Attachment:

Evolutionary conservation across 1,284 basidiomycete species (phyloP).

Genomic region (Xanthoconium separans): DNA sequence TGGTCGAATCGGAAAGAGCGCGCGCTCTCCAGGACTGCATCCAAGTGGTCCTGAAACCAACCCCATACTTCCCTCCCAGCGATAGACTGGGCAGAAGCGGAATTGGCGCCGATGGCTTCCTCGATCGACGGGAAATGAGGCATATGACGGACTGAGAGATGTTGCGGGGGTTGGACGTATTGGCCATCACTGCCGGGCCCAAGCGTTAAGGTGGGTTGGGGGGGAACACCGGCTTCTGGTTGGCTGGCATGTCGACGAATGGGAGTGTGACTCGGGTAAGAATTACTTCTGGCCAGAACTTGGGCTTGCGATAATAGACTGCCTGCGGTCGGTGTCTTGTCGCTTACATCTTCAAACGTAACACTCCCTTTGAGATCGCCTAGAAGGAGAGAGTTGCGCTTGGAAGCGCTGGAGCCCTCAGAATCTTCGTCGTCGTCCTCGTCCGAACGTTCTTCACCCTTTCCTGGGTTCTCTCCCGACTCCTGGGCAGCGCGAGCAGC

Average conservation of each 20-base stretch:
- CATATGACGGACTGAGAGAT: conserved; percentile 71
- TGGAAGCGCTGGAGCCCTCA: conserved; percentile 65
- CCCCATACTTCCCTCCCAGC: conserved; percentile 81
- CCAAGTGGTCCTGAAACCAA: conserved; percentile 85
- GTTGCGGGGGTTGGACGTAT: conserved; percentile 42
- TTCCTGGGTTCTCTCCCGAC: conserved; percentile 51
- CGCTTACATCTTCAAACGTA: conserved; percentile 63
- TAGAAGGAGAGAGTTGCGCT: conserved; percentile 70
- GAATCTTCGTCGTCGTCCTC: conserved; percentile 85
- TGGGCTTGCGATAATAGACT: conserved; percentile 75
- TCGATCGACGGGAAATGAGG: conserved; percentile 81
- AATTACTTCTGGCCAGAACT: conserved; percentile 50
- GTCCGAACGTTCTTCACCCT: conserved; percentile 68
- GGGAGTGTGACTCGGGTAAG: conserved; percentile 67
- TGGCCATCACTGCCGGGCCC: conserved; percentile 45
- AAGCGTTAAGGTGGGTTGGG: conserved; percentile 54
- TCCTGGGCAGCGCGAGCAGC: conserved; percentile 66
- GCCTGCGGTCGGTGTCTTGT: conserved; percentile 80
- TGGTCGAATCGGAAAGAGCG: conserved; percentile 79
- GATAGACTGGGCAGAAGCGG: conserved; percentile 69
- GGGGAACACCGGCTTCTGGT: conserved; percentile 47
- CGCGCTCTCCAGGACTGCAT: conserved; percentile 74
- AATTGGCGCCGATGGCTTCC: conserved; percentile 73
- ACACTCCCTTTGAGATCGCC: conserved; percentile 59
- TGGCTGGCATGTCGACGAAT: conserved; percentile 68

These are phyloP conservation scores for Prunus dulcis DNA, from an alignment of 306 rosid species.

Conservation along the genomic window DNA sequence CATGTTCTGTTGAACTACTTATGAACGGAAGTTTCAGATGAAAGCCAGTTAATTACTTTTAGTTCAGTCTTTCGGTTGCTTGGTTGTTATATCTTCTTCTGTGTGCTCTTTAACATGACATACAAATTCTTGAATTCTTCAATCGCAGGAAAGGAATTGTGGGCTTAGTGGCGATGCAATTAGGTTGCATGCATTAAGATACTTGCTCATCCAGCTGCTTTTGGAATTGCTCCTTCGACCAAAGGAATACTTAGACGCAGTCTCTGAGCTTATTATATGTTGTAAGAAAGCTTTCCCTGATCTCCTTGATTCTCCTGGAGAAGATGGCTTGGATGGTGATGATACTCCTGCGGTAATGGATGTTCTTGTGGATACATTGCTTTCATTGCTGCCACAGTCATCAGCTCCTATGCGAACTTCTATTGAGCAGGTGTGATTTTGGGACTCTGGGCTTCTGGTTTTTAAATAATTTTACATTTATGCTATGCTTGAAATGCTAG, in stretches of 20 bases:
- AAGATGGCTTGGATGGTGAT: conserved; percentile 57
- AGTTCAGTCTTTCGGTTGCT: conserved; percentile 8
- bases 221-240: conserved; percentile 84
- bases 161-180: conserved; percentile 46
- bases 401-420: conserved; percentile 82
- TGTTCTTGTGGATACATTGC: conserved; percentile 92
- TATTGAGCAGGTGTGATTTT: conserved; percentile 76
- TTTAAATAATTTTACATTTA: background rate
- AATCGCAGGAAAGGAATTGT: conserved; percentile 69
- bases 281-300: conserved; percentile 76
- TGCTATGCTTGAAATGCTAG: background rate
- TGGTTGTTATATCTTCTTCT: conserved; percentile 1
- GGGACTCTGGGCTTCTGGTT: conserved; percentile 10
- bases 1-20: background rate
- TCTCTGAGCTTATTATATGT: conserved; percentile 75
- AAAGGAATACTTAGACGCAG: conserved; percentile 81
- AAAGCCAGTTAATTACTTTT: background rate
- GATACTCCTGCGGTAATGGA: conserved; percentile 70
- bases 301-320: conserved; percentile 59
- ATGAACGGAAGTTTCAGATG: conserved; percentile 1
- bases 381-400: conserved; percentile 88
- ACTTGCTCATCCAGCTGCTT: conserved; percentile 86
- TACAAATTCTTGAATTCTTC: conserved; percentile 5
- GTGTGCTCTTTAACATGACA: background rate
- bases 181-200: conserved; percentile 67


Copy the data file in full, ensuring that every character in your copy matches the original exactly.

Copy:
Evolutionary conservation across 1,284 basidiomycete species (phyloP).

Genomic region (Xanthoconium separans): DNA sequence TGGTCGAATCGGAAAGAGCGCGCGCTCTCCAGGACTGCATCCAAGTGGTCCTGAAACCAACCCCATACTTCCCTCCCAGCGATAGACTGGGCAGAAGCGGAATTGGCGCCGATGGCTTCCTCGATCGACGGGAAATGAGGCATATGACGGACTGAGAGATGTTGCGGGGGTTGGACGTATTGGCCATCACTGCCGGGCCCAAGCGTTAAGGTGGGTTGGGGGGGAACACCGGCTTCTGGTTGGCTGGCATGTCGACGAATGGGAGTGTGACTCGGGTAAGAATTACTTCTGGCCAGAACTTGGGCTTGCGATAATAGACTGCCTGCGGTCGGTGTCTTGTCGCTTACATCTTCAAACGTAACACTCCCTTTGAGATCGCCTAGAAGGAGAGAGTTGCGCTTGGAAGCGCTGGAGCCCTCAGAATCTTCGTCGTCGTCCTCGTCCGAACGTTCTTCACCCTTTCCTGGGTTCTCTCCCGACTCCTGGGCAGCGCGAGCAGC

Average conservation of each 20-base stretch:
- CATATGACGGACTGAGAGAT: conserved; percentile 71
- TGGAAGCGCTGGAGCCCTCA: conserved; percentile 65
- CCCCATACTTCCCTCCCAGC: conserved; percentile 81
- CCAAGTGGTCCTGAAACCAA: conserved; percentile 85
- GTTGCGGGGGTTGGACGTAT: conserved; percentile 42
- TTCCTGGGTTCTCTCCCGAC: conserved; percentile 51
- CGCTTACATCTTCAAACGTA: conserved; percentile 63
- TAGAAGGAGAGAGTTGCGCT: conserved; percentile 70
- GAATCTTCGTCGTCGTCCTC: conserved; percentile 85
- TGGGCTTGCGATAATAGACT: conserved; percentile 75
- TCGATCGACGGGAAATGAGG: conserved; percentile 81
- AATTACTTCTGGCCAGAACT: conserved; percentile 50
- GTCCGAACGTTCTTCACCCT: conserved; percentile 68
- GGGAGTGTGACTCGGGTAAG: conserved; percentile 67
- TGGCCATCACTGCCGGGCCC: conserved; percentile 45
- AAGCGTTAAGGTGGGTTGGG: conserved; percentile 54
- TCCTGGGCAGCGCGAGCAGC: conserved; percentile 66
- GCCTGCGGTCGGTGTCTTGT: conserved; percentile 80
- TGGTCGAATCGGAAAGAGCG: conserved; percentile 79
- GATAGACTGGGCAGAAGCGG: conserved; percentile 69
- GGGGAACACCGGCTTCTGGT: conserved; percentile 47
- CGCGCTCTCCAGGACTGCAT: conserved; percentile 74
- AATTGGCGCCGATGGCTTCC: conserved; percentile 73
- ACACTCCCTTTGAGATCGCC: conserved; percentile 59
- TGGCTGGCATGTCGACGAAT: conserved; percentile 68

These are phyloP conservation scores for Prunus dulcis DNA, from an alignment of 306 rosid species.

Conservation along the genomic window DNA sequence CATGTTCTGTTGAACTACTTATGAACGGAAGTTTCAGATGAAAGCCAGTTAATTACTTTTAGTTCAGTCTTTCGGTTGCTTGGTTGTTATATCTTCTTCTGTGTGCTCTTTAACATGACATACAAATTCTTGAATTCTTCAATCGCAGGAAAGGAATTGTGGGCTTAGTGGCGATGCAATTAGGTTGCATGCATTAAGATACTTGCTCATCCAGCTGCTTTTGGAATTGCTCCTTCGACCAAAGGAATACTTAGACGCAGTCTCTGAGCTTATTATATGTTGTAAGAAAGCTTTCCCTGATCTCCTTGATTCTCCTGGAGAAGATGGCTTGGATGGTGATGATACTCCTGCGGTAATGGATGTTCTTGTGGATACATTGCTTTCATTGCTGCCACAGTCATCAGCTCCTATGCGAACTTCTATTGAGCAGGTGTGATTTTGGGACTCTGGGCTTCTGGTTTTTAAATAATTTTACATTTATGCTATGCTTGAAATGCTAG, in stretches of 20 bases:
- AAGATGGCTTGGATGGTGAT: conserved; percentile 57
- AGTTCAGTCTTTCGGTTGCT: conserved; percentile 8
- bases 221-240: conserved; percentile 84
- bases 161-180: conserved; percentile 46
- bases 401-420: conserved; percentile 82
- TGTTCTTGTGGATACATTGC: conserved; percentile 92
- TATTGAGCAGGTGTGATTTT: conserved; percentile 76
- TTTAAATAATTTTACATTTA: background rate
- AATCGCAGGAAAGGAATTGT: conserved; percentile 69
- bases 281-300: conserved; percentile 76
- TGCTATGCTTGAAATGCTAG: background rate
- TGGTTGTTATATCTTCTTCT: conserved; percentile 1
- GGGACTCTGGGCTTCTGGTT: conserved; percentile 10
- bases 1-20: background rate
- TCTCTGAGCTTATTATATGT: conserved; percentile 75
- AAAGGAATACTTAGACGCAG: conserved; percentile 81
- AAAGCCAGTTAATTACTTTT: background rate
- GATACTCCTGCGGTAATGGA: conserved; percentile 70
- bases 301-320: conserved; percentile 59
- ATGAACGGAAGTTTCAGATG: conserved; percentile 1
- bases 381-400: conserved; percentile 88
- ACTTGCTCATCCAGCTGCTT: conserved; percentile 86
- TACAAATTCTTGAATTCTTC: conserved; percentile 5
- GTGTGCTCTTTAACATGACA: background rate
- bases 181-200: conserved; percentile 67